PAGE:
Connecting the Troopers of Today with the Veterans of Yesterday.
At Camp Gates in 83 to 87 we had the 151a2 for border jeeps,sometimes without doors.the metal roof didn't matter,you still froze your ass off.Your right about 2nd gear,I never had trouble with it since i was used to double clutching from my fathers Farmall super C tractor when i was growing up.If you didn't then you'd have issues.
The 151's were strong as a 72 VW Beetle. As long as you slowed down around a curve you were fine. The gears did grind, and the rear end differential made a lot of noise. Once I had a jeep that the rear end was going out. We had to stop to transmit and listen to the radio. Later that day going up a hill it went out. My APL had to pull me on up and out of the way. The one thing I never was tickled about was the driver sat on top of the gas tank and the TC rode on top of the batteries.
We never had the Hummer, and I certainly could not see using it compared to the jeep and the places we took that thing.
Got broke in as a newbie and was assigned to be the CO's driver, Capt Berry learned real fast, the 151 was a great vehicle, also it was the longest serving of all the jeeps, 1960 to the early 90's. Was support sgt in the guard and had the humvee's, two totally differant vehicle's both have the speciality's which the other can not do.
here's the old man's
and here's the one I just finished this summer, 1972 M151A2 done in Carc tan, driving it does bring back the memories
Some time ago there was a similar question posed. My answer had to do with the width of the vehicles, and busted mirrors & fenders. While you could nearly pick up a jeep and move it, Hummers are a far superior vehicle (IMHO). Try rolling one of those babies...
I think the word superior is a little harsh. The jeep was well suited for the job during it's day. The Hummer is a whole new concept and is more advanced but that has nothing to do with how the M551 performed. I have driven through snow that nearly buried us. It fit through those planted pines on the border and if it flipped, two guys could flip it back. Easy to maintain too. If I had to do the same job now as we did back then, I'd take the jeep. In the sand box, the Hummer.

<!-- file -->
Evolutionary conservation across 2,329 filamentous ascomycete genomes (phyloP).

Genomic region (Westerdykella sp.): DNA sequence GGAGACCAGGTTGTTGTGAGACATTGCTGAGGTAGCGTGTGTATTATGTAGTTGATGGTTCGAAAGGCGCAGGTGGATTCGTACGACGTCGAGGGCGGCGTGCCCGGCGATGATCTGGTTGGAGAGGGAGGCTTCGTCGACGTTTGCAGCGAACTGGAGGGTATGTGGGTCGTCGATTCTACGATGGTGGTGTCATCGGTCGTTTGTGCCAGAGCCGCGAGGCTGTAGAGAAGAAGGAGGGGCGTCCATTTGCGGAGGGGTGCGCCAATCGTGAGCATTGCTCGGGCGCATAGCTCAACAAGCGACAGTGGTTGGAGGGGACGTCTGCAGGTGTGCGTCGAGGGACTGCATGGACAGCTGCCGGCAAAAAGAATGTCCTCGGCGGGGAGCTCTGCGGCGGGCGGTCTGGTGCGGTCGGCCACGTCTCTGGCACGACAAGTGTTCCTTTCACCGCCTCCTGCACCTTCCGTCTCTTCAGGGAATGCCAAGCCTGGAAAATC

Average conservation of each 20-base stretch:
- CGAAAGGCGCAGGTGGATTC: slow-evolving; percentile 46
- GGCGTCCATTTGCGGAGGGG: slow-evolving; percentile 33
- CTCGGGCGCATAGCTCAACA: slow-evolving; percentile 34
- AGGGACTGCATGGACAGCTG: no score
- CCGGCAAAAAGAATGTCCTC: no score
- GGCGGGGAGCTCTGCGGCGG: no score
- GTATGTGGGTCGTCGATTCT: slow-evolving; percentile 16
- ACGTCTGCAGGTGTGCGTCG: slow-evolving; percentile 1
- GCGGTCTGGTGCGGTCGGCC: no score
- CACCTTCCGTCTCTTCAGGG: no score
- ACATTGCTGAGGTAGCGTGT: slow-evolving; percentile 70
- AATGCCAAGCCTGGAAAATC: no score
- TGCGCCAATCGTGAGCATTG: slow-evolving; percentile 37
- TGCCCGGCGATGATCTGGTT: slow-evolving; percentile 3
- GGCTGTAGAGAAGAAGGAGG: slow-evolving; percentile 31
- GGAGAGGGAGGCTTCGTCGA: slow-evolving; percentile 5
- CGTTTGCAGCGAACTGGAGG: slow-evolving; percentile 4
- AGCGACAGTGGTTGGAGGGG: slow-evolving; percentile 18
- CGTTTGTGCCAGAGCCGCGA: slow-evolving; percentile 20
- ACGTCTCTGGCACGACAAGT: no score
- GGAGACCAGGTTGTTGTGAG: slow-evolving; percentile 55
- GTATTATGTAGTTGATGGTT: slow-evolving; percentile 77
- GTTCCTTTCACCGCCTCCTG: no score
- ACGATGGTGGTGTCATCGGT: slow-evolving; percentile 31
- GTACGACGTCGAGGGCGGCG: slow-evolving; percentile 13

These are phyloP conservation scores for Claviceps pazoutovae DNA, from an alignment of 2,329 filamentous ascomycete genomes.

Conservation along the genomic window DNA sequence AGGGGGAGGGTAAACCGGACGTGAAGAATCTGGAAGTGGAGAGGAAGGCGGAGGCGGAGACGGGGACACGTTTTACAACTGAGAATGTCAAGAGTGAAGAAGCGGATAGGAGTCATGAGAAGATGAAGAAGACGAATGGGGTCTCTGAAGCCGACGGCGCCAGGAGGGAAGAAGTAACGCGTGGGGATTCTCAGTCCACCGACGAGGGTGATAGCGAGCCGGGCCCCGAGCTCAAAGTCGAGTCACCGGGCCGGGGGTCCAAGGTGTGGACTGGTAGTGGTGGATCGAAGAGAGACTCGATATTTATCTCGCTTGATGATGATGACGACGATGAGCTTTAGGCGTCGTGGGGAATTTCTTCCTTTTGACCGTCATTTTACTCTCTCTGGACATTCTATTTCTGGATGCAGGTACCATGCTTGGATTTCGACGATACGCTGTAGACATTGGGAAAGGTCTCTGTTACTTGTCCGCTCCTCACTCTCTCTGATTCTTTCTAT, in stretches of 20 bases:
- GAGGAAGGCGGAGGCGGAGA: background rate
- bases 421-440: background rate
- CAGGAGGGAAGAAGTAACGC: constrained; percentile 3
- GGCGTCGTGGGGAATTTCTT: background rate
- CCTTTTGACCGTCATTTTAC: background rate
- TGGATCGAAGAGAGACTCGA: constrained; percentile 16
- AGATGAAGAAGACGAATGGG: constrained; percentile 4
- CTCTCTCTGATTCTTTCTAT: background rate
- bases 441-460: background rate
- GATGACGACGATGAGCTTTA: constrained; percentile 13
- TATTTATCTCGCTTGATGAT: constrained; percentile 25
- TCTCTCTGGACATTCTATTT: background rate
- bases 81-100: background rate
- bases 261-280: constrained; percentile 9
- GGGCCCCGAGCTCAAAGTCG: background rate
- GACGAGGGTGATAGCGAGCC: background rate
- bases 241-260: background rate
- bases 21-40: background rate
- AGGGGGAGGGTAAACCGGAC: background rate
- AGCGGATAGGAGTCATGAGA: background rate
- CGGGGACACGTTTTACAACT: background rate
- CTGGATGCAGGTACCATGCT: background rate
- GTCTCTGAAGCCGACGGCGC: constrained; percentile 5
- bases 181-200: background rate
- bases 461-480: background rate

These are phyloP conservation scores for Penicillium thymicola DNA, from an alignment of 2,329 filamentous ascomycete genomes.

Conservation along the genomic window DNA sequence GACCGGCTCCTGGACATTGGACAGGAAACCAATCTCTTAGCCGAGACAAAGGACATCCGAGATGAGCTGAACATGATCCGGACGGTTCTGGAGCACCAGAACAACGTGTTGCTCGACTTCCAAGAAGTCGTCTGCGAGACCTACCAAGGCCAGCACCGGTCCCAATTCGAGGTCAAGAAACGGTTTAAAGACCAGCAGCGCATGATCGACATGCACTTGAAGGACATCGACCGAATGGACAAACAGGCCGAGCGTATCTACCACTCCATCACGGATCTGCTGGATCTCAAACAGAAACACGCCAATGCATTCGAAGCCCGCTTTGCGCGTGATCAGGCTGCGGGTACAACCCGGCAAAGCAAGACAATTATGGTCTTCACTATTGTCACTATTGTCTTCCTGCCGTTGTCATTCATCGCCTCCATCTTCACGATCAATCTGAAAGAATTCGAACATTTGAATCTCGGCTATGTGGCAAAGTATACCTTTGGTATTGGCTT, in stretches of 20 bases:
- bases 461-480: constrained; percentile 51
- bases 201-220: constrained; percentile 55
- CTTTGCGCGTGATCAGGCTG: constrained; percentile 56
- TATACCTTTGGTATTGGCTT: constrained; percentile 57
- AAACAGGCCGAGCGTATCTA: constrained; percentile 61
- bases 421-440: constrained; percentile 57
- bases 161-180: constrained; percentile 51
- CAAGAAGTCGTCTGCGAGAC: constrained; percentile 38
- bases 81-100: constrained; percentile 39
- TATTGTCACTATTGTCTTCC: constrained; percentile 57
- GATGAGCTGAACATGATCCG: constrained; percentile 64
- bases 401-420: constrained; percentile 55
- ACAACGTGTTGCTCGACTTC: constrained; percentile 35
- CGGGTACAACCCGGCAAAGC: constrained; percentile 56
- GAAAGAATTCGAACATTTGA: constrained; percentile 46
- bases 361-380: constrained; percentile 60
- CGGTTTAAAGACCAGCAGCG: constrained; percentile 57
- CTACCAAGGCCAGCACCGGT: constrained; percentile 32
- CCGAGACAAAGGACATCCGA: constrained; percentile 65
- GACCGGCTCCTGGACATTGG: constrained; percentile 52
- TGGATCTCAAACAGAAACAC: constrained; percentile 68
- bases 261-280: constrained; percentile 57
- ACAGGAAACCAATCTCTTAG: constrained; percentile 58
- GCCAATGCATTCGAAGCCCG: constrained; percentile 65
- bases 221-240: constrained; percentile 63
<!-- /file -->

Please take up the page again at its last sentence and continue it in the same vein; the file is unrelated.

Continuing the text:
Fair enough Gene. They both have their pros & cons.
I was up on the Border when we turned in some of the 151's for the CUCV followed by the HMMWV. We used the CUCV as an interim vehicle. The CUCV was designated the 1009 and was a regular Army reject. It was the beginning of COTS and they were nothing more than stock, stripped down Chevy Blazers. The CUCV was a POS and yet, I still see them from time to time with Army bumper numbers and stencils.
On Patrols, we still used the 151. When we got a few of the HMMWV's, on Patrols, still used the 151. I have photo's on Patrol and OP's going all the way to late '87, and there is not one HMMWV in them. All 151's. Hard Tops and Soft Tops, no doors. Doors came off permanently, regardless of weather, after the GSR team died, with some exceptions like the coldest winter in Germany in 122 years. Think that was 1986.
The reason we continued using 151's even though the HMMWV was a far superior vehicle in every way. Is that it was a far superior vehicle everywhere...except on the Border. You could not maneuver a HMMWV through those narrow forrest trees to come up behind a CP or OP. Hiding your HMMWV on an OP was nearly impossible, and CUCV's? Fuggitaboutit.
The 151 was not replaced with the HMMWV until the very end, when Jake Fryer was 11th ACR Sergeant Major. He was interviewed about it, the Cavalry Regiments and Squadrons did not begin replacing their 151'a with HMMWV's on the Border until around February, 1989.
The HMMWV saw very little Cold War Border Duty even though it was fielded in 1984. It wasnt a vehicle that was a fit for the mission. It only saw duty during the last eight months prior to reunification. And very little of that duty.